The Book of Swindles
Selections from a Late Ming Collection

By Zhang Yingyu

Translated by Christopher Rea and Bruce Rusk

Reviewed by Yinghui Wu
MCLC Resource Center Publication (Copyright August, 2018)

Zhang Yingyu, The Book of Swindles: Selections from a Late Ming Collection Trs. Christopher Rea and Bruce Rusk. New York: Columbia University Press, 2017. xxxvi, 226 pp. $25. ISBN 978-0-231-17863-1 (paperback); $75, ISBN 9780231178624 (hardcover)

The Book of Swindles, by Zhang Yingyu 張應俞 (fl. 1612-17), is a collection of fascinating tales that speak to a common concern over time and across cultures—namely, anxiety about deception. A product of the publishing boom in seventeenth-century China, with a preface dated 1617, the book is “said to be the first Chinese story collection focused explicitly on the topic of fraud” (xiii). Ostensibly a manual for self-protection against scams, it belongs to a rich body of publications that promise to help their readers navigate the increasingly complex and perilous world of late Ming China.[1] Yet, this book serves equally well as a manual for swindlers (xiv).The author, also speaking as the commentator on his stories, often marvels at the crooks’ ingenuity while lamenting the moral decline of his age and blaming the victims for their folly or naïveté. The forty-four stories, elegantly translated by Christopher Rea and Bruce Rusk, offer a valuable source for specialists of late imperial China, as well as a good read for anyone looking for entertainment.

The translation represents just over half of the eighty-four stories in the original A New Book for Foiling Swindlers (杜騙新書), a text offering abundant details on late Ming society that has rarely been studied. The stories are organized into twenty-four categories according to the method of the swindle, the perpetrator, or the location of the crime. A quick look at the categories shows us the variety of themes, such as “The Bag Drop,” “Brokers,” “Fake Silver,” “Government Underlings,” and “Corruption in Education.” Some of the story titles, such as “Marrying a Street Cleaner and Provoking His Death” and “Eating Human Fetuses to Fake Fasting,” are clearly designed to titillate the reader. Swindlers and their victims in the book come from the four corners of the empire and every level of society, ranging from government officials and examination candidates to merchants to various marginal men and women from dubious backgrounds. Living in towns and villages, and traveling on roads, rivers, and canals, they mingle in a geographically indefinite and socially fluid space referred to as jianghu江湖 (the rivers and lakes), a space of alluring opportunities and lurking dangers where one has to constantly be alert to deception (xx). A typical swindle story features an encounter between the devious crook and the mark, who is either a “greenhorn” with limited knowledge of the world or an “old hand” with rich experience (6). The reader is held in suspense about how the swindler pulls off his trick and gets away with it, or how the “old hand” beats the swindler in an “ongoing battle of wits” (xv). As a whole, the collection gives a panoramic picture of the late Ming, a jianghu of expanding wealth but dwindling trust, where one had to take precautions against family members, acquaintances, and strangers in everyday life and especially during travel.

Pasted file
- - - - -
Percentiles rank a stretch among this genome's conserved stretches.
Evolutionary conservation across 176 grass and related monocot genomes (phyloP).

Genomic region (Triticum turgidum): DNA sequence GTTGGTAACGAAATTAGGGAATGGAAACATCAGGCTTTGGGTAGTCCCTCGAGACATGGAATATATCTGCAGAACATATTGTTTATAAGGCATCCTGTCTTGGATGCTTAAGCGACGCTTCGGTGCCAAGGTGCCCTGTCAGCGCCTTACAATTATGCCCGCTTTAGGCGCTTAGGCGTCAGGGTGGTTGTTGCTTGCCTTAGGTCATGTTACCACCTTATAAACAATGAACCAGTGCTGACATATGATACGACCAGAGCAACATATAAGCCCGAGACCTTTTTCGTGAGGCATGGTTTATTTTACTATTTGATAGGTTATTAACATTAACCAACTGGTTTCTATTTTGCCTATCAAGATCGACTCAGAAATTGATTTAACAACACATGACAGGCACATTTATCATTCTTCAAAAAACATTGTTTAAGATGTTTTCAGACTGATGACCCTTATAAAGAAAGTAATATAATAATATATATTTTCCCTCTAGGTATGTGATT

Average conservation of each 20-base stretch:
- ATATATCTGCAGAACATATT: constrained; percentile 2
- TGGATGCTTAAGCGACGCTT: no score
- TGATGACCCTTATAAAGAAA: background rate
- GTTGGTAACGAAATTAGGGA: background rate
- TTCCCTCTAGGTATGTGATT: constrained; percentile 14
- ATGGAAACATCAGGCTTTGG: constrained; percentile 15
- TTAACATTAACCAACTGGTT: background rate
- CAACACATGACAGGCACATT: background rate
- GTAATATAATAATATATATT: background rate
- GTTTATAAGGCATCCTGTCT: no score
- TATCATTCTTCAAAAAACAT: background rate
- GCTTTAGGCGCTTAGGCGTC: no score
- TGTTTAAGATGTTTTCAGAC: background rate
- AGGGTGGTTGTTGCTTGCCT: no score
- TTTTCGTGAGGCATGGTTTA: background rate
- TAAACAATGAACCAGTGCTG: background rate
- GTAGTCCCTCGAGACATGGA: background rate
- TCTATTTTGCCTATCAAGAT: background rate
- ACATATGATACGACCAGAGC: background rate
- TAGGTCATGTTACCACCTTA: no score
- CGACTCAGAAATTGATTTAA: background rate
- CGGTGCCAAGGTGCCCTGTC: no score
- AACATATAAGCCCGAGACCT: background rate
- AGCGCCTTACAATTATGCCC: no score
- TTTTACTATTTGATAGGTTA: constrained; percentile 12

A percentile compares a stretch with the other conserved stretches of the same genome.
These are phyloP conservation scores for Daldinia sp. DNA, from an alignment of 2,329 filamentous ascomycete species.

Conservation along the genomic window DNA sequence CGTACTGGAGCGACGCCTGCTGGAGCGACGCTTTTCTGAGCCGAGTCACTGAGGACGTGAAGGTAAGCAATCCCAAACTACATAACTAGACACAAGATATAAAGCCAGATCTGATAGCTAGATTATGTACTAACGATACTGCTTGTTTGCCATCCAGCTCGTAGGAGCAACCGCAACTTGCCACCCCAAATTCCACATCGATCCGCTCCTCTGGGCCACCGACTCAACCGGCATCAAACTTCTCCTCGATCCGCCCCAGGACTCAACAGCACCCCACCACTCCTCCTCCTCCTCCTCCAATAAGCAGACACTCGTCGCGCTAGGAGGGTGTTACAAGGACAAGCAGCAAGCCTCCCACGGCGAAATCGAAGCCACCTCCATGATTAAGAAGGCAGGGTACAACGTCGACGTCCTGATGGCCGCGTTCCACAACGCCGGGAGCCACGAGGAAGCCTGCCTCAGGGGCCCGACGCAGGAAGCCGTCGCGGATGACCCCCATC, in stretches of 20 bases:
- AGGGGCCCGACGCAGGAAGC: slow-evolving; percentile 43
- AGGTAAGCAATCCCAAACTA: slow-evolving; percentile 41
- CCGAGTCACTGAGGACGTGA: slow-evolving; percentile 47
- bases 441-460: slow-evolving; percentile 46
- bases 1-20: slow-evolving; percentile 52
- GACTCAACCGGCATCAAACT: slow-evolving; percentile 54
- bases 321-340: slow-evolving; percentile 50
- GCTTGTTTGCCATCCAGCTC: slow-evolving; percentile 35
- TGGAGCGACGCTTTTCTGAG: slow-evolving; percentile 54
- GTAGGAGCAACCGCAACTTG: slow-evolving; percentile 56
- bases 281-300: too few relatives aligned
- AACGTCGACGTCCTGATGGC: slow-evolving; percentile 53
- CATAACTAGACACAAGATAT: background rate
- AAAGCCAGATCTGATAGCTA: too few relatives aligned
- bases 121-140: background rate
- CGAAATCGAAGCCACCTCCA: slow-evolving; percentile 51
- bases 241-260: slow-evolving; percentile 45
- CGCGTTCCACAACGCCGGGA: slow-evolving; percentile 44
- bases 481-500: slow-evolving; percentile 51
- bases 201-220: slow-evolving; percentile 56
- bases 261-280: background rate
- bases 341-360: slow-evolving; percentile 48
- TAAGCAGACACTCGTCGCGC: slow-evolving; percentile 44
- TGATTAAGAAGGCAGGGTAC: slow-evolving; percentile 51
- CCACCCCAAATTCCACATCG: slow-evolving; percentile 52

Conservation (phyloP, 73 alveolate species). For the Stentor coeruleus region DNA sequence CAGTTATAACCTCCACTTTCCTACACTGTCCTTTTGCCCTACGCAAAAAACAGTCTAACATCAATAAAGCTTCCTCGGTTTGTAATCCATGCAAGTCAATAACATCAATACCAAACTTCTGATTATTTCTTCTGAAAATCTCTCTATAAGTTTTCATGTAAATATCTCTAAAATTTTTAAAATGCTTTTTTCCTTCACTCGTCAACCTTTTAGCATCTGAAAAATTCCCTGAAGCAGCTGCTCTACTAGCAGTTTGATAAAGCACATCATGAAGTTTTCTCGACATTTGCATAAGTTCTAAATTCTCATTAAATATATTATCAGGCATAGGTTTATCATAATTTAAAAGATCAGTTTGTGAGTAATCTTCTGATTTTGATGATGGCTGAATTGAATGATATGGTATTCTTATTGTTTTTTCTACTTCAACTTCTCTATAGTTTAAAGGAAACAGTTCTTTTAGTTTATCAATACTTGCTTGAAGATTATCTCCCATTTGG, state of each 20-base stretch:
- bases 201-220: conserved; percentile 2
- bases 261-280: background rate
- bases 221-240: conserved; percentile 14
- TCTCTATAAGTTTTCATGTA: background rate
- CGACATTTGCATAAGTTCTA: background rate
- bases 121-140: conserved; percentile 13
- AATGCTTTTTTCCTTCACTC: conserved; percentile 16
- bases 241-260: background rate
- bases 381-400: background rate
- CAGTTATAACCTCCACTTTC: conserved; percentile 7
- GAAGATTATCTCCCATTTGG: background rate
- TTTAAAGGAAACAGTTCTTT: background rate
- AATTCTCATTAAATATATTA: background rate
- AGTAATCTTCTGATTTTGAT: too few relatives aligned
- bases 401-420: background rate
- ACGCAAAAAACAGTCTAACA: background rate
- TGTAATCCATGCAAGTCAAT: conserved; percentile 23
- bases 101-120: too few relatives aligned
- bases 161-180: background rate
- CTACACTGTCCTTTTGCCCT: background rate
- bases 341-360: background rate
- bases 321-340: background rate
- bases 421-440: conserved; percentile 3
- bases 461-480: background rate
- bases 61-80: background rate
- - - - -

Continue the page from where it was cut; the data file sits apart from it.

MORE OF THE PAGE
A book about fraud and pretense, The Book of Swindles is particularly useful for scholars to reflect on questions of authenticity and falsification in the late Ming. The stories show that, apart from being a subject of philosophical debate, falsification is prevalent in mundane life in the form of forged letters, sham seals, fake identities, and misrepresentations of social relations. Certain roles and appearances are particularly effective in misleading people: imposters promising to have special access to examiners swindle large sums of money out of examination candidates (151); a crook pretending to be the son of a powerful official fools both a local magistrate and a merchant (52); a man in flashy clothes easily arouses speculations about his wealth and status (56). Imposture, as a recurrent theme in The Book of Swindles, calls to mind similar scenarios in the short stories of Feng Menglong 馮夢龍 (1574-1645) and Ling Mengchu 凌濛初 (1580-1644), and furthermore, the literati’s debunking of various sham performers on the late Ming cultural stage.[2] Reading these sources together gives us a better understanding of the ways in which both the elite and the common folk experienced the radical changes in social order, and the means by which they dealt with the loss of genuineness in the empire and in their immediate surroundings.